Review – Diamondback Release 5C

The Diamondback Release was launched in 2016, and later graced the cover of our July issue due to its ability to tackle rough terrain. The following year Diamondback made a few spec changes and added a few more color options; however, behind the scenes, Diamondback was working on a new addition to its fleet—the Release Carbon. We met up with the Diamondback crew to see this new machine in person and to bring it back to the MBA testing lab. Miles and miles of singletrack later, the verdict is in on the all-new Release 5C Carbon.


  • Carbon fiber frame
  • 130-millimeter Fox Performance Elite DPX2
  • 150-millimeter Fox 36 Performance Elite
  • SRAM X01 Eagle drivetrain
  • SRAM Guide RS brakes
  • $4,400
  • 31.5 pounds (with DB4L pedals)


The Release Carbon features a monocoque carbon frame with internal cable routing, a threaded bottom bracket and Diamondback’s Level Link suspension design. The bike has 130 millimeters of travel along with a 150-millimeter-travel fork. The longer-travel front end gives the Release a slack head tube angle while the shorter-travel rear end aids in pedaling performance. The Release has Boost hub spacing to increase stiffness and comes spec’d with an MRP chainguide attached to its ISCG-05 tab.


The Release Carbon is sold with two different build kits, including the 5C build we tested and the more affordable 4C option. Diamondback’s Custom Studio will allow riders to customize their bikes down to the bolt. Additional components can be added to your bike, such as MRP’s Ramp Control fork insert or a ShockWiz. Diamondback’s custom-built bikes are assembled in-house at their Seattle office and are shipped in a custom box. Our test riders were more than pleased with the 5C build kit—from its plush Fox suspension to Eagle drivetrain and Race Face cockpit.


Suspension setup: Diamondback spec’d the Release Carbon with Fox’s Performance Elite suspension, which has dampers similar to their Factory suspension. We decided to use the base setting following Fox’s recommended sag of 20 percent in the fork and 30 percent in the rear.

Moving out: The Release Carbon is a confident trailbike with modern geometry and attention to detail. Diamondback focused on spec’ing parts that avid riders would really want, such as an MRP chainguide and a shuttle guard to protect the downtube from becoming scratched by tailgate pads. Diamondback also included a mud fender.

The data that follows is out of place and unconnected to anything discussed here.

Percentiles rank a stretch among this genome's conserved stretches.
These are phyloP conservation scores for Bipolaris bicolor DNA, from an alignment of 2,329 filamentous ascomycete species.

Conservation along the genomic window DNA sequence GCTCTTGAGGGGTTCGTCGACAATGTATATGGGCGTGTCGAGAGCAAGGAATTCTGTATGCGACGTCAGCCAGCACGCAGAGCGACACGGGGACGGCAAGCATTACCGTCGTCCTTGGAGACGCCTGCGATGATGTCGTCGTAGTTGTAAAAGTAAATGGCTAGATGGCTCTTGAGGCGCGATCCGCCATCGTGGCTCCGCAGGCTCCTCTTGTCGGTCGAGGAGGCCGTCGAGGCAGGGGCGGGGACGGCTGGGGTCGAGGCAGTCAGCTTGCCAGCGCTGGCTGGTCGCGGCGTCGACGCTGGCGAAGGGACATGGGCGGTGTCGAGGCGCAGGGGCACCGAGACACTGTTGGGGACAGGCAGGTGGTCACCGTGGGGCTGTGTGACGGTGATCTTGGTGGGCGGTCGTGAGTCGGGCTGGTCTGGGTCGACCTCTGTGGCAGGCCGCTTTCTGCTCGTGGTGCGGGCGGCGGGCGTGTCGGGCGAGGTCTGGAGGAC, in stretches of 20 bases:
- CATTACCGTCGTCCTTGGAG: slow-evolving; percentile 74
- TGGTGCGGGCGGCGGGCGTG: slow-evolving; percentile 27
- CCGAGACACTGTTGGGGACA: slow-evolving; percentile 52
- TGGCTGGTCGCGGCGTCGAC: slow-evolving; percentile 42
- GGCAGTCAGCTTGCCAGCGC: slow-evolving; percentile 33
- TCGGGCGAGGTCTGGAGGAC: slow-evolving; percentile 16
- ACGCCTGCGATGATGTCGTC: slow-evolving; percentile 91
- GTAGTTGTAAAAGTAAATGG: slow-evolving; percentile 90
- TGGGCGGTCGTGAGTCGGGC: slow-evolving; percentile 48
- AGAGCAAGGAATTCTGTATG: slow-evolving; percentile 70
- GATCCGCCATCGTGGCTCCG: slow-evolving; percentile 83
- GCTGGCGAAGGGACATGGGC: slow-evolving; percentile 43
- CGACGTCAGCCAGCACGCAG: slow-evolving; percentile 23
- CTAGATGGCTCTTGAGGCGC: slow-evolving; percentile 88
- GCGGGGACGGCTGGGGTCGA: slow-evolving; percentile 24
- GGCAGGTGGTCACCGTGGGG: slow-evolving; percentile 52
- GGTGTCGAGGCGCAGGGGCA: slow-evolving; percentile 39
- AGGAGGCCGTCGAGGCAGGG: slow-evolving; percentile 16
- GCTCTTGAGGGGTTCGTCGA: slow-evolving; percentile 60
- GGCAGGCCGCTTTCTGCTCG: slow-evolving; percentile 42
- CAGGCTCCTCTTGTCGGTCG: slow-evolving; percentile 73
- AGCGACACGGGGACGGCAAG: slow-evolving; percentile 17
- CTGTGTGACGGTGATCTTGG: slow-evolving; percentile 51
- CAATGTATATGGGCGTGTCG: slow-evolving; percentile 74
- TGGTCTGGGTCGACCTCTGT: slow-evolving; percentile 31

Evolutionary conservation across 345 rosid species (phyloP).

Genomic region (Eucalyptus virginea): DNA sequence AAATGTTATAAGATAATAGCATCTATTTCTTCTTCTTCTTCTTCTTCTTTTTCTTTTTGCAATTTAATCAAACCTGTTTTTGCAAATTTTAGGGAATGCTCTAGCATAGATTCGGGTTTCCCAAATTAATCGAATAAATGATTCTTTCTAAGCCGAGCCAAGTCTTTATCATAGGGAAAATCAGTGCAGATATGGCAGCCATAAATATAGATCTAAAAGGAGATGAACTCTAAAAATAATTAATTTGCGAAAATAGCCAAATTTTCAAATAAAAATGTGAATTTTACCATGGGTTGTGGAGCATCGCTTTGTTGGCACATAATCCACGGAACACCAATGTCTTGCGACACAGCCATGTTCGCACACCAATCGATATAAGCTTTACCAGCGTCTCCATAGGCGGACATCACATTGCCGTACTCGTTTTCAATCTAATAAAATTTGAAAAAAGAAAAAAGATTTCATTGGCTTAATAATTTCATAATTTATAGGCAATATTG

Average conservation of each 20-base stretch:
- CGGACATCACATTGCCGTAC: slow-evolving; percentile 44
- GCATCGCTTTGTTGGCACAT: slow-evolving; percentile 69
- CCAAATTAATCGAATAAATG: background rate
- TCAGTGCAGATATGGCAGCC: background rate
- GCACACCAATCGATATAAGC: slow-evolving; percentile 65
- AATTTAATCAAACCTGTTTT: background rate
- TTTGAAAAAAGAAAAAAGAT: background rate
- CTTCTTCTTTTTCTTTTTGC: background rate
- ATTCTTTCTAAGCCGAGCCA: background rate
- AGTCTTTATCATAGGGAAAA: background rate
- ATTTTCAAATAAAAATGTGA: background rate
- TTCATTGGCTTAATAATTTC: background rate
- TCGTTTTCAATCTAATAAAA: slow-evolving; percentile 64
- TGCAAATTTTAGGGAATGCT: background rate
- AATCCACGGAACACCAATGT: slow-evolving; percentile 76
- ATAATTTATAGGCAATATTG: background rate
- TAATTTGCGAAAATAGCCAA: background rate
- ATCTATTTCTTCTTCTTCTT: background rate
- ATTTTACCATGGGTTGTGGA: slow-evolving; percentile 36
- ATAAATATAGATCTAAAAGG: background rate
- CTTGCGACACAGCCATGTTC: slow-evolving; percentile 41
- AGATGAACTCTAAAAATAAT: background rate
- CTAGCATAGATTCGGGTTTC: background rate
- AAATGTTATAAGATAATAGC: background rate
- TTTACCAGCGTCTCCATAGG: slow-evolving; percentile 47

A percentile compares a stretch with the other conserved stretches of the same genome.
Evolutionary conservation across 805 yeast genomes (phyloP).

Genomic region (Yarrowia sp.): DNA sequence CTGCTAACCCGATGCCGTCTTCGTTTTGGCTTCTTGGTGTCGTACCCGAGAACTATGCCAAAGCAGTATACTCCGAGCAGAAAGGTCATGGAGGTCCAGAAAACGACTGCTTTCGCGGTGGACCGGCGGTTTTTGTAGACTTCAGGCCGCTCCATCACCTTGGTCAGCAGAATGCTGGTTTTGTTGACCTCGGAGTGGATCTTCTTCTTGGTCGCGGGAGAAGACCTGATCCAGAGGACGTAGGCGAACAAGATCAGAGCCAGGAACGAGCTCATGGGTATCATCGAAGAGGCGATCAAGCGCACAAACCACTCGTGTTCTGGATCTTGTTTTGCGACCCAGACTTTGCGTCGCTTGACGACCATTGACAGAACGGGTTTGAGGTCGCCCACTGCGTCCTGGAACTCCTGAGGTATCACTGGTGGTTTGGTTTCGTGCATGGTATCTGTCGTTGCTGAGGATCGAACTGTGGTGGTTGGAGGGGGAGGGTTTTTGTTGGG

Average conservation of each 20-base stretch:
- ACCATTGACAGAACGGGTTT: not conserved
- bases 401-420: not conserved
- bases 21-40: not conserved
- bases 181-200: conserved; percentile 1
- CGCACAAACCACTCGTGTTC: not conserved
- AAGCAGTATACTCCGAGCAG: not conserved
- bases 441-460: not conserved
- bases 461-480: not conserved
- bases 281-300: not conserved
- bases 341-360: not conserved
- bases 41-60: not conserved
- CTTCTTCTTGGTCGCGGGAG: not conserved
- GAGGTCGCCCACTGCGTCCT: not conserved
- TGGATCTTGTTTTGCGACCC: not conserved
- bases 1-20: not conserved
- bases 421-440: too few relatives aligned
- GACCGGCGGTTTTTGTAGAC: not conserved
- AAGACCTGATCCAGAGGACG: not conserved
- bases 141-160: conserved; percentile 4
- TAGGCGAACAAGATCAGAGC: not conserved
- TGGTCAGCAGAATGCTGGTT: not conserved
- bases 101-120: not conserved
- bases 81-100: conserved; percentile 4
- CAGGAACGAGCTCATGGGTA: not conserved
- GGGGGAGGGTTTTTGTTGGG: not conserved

Climbing: The Release 5C Carbon has an efficient pedaling platform. The Release came alive during steep, technical climbs. On long fire-road climbs we flipped the shock into the firmest setting for more support. As we approached steeper climbs, we noticed our front end tracked the ground well, and the short stem and wide bars placed our riders in a comfortable position.

Cornering: The Release 5C Carbon takes full advantage of its wide Maxxis tires and Fox suspension when railing turns. We were pleased with the aggressive tread pattern on our Minion tires and found the bike felt well balanced. The long, slack and low geometry also contributed to the Release’s ability to quickly navigate the trails.

Descending: Diamondback’s Level Link suspension design gives the Release Carbon 130 millimeters of travel, but it feels like a lot more. Our test riders found themselves charging into trail features without fear, feeling confident in the suspension.

Braking: The Release 5C Carbon uses SRAM Guide RS brakes. They delivered optimal power and kept us in control when barreling down the trails. Our test riders appreciated the tool-free reach-adjust knobs and found the levers had a nice, ergonomic fit.


Diamondback went above and beyond to make sure its customers have everything they need out of the box. Our test bike came ready to rip with flat pedals, shock pump, and an extra derailleur hanger. The Release Carbon has a great build kit; however, we have a few suggestions for upgrades. The new carbon frame is over a 1/2 pound lighter than the previous aluminum one, but the large Minion tires don’t do any favors for the bike’s overall weight. Riders looking to put this bike on a weight-loss program should start there once the stock tires wear out. Also, plan to spend some quality time with your suspension learning how each dial affects your bike. Riders who push their rear suspension hard may want to look into adding volume spacers to the shock to prevent a harsh bottom-out.


Diamondback has adopted the direct-to-consumer model, allowing riders to have their new bikes shipped straight to their front doors. This business model, along with Diamondback’s Custom Studio, gives riders the power to customize a bike and to order additional accessories for it. Once the bike arrives, the new owner will need to install the bars, front wheel, pedals and seatpost. The Release is a capable trailbike that packs a ton of versatility. It’s one of those bikes that lives up to your expectations on the climbs but will blow you away on the descents. Oh yeah, it’s also really affordable and looks better than any other Diamondback we can remember.

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